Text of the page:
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Title: Autoimmunity : deconstructing fictions of illness and the terrible future to come
Author: Andrews, Alice
ISNI:       0000 0004 2715 6670
Awarding Body: Goldsmiths, University of London
Current Institution: Goldsmiths College (University of London)
Date of Award: 2011
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Autoimmunity, a term from the life-sciences, refers to that strange behaviour where an organism’s defences turn on and against its own tissues. Autoimmune disease marks this process as a painful, suicidal, and terrifying relation to one’s own body. Taking an autobiographical approach to autoimmune illness, this thesis examines the autoimmunity of the autos ‘itself’ in order to deconstruct a paradigm of immunity that paralyses one within process of self-destructive- defence. With Jacques Derrida’s appropriation of autoimmunity the term enters a deconstructive philosophical discourse. For Derrida, autoimmunity attacks not (only) the body but immune defences themselves and names the opening of the body to the future ‘to-come.’ And yet, the use of this term is couched in a rhetoric of terror that emphasises the threat of even worse events ‘to-come.’ This thesis explores whether the trauma of autoimmunity need necessarily emphasise an exponential threat that only refers to the worst. Or, whether this trauma might be ‘treated’ in a manner that affirms autoimmunity. Amongst the treatments employed are various narratives of science and science fiction. Chapter One explores the relations between biomedical and deconstructive autoimmunity and treats their traumatic symptoms psychoanalytically. Chapter Two employs the immunitary logic of systems theory to comfort my dis-ease, a dis-ease I share with the laboratory animal. While Chapter Three turns to the biopolitics of immunity and Roberto Esposito’s account of an affirmative biopolitics. However, while each of these ‘treatments’ attest to the possibility of opening the terror of the trauma to-come to the promise of better, they also repress, suppress, and ignore the possibility of a radical finitude, which, for Derrida, is essential for any ethical relation. Yet, if a radical finitude here takes on the character of the worst, it must be emphasised that it is an autoimmune finitude, for better or worse.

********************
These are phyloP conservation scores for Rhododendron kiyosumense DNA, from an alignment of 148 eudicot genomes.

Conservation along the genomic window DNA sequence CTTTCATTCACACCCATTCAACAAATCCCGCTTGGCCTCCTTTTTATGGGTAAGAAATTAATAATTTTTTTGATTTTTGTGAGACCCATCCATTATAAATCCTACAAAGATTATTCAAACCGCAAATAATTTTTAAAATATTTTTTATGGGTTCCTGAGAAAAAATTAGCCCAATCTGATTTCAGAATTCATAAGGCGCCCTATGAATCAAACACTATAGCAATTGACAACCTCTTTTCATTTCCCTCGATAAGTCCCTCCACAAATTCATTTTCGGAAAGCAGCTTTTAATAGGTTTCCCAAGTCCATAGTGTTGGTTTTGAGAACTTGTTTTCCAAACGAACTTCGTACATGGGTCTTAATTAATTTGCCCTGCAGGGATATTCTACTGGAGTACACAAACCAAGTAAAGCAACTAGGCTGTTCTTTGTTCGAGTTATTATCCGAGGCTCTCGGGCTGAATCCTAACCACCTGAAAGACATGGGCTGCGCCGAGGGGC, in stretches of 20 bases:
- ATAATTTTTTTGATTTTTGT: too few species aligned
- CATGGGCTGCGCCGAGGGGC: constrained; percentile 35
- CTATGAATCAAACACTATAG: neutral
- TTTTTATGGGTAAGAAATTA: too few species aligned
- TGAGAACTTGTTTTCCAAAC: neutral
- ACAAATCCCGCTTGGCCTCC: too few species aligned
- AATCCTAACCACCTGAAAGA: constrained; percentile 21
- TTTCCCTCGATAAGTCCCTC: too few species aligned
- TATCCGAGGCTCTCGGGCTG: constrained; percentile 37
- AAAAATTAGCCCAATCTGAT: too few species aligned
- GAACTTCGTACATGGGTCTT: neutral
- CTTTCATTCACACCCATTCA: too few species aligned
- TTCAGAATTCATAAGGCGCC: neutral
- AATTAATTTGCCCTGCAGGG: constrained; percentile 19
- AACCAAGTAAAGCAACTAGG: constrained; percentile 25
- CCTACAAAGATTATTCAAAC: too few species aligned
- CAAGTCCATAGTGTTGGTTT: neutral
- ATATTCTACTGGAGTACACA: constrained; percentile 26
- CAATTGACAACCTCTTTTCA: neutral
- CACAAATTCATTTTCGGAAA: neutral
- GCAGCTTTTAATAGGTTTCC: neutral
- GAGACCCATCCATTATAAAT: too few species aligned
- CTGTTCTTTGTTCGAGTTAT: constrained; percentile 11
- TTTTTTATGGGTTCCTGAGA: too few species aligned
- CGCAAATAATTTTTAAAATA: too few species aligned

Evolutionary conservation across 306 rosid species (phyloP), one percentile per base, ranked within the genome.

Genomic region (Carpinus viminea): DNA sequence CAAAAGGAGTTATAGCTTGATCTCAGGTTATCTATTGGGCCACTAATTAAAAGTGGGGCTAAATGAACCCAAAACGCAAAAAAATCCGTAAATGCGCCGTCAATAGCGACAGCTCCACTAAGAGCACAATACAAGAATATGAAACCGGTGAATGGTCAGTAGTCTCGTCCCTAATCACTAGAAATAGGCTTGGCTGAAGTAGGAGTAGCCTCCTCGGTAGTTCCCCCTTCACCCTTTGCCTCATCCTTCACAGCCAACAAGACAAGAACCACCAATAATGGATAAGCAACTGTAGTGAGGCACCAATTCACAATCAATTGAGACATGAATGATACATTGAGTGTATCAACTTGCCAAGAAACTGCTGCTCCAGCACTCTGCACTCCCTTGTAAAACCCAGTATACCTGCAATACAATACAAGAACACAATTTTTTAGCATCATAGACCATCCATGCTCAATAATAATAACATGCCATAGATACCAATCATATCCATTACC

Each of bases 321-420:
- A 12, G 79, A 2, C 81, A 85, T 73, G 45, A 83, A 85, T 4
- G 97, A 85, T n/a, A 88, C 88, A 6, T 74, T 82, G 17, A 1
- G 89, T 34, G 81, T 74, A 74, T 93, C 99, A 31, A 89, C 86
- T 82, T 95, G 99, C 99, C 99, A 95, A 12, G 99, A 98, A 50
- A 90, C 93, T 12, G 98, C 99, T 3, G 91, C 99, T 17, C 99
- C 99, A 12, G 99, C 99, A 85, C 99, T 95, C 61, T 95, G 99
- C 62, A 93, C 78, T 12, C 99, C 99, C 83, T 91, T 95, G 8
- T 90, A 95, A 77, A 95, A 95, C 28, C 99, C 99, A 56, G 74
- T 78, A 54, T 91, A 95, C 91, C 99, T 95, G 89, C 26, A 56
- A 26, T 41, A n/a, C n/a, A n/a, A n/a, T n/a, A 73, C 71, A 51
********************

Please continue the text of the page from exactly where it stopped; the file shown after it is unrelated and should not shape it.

Supervisor: Not available Sponsor: Not available
Qualification Name: Thesis (Ph.D.) Qualification Level: Doctoral
EThOS ID:  DOI: Not available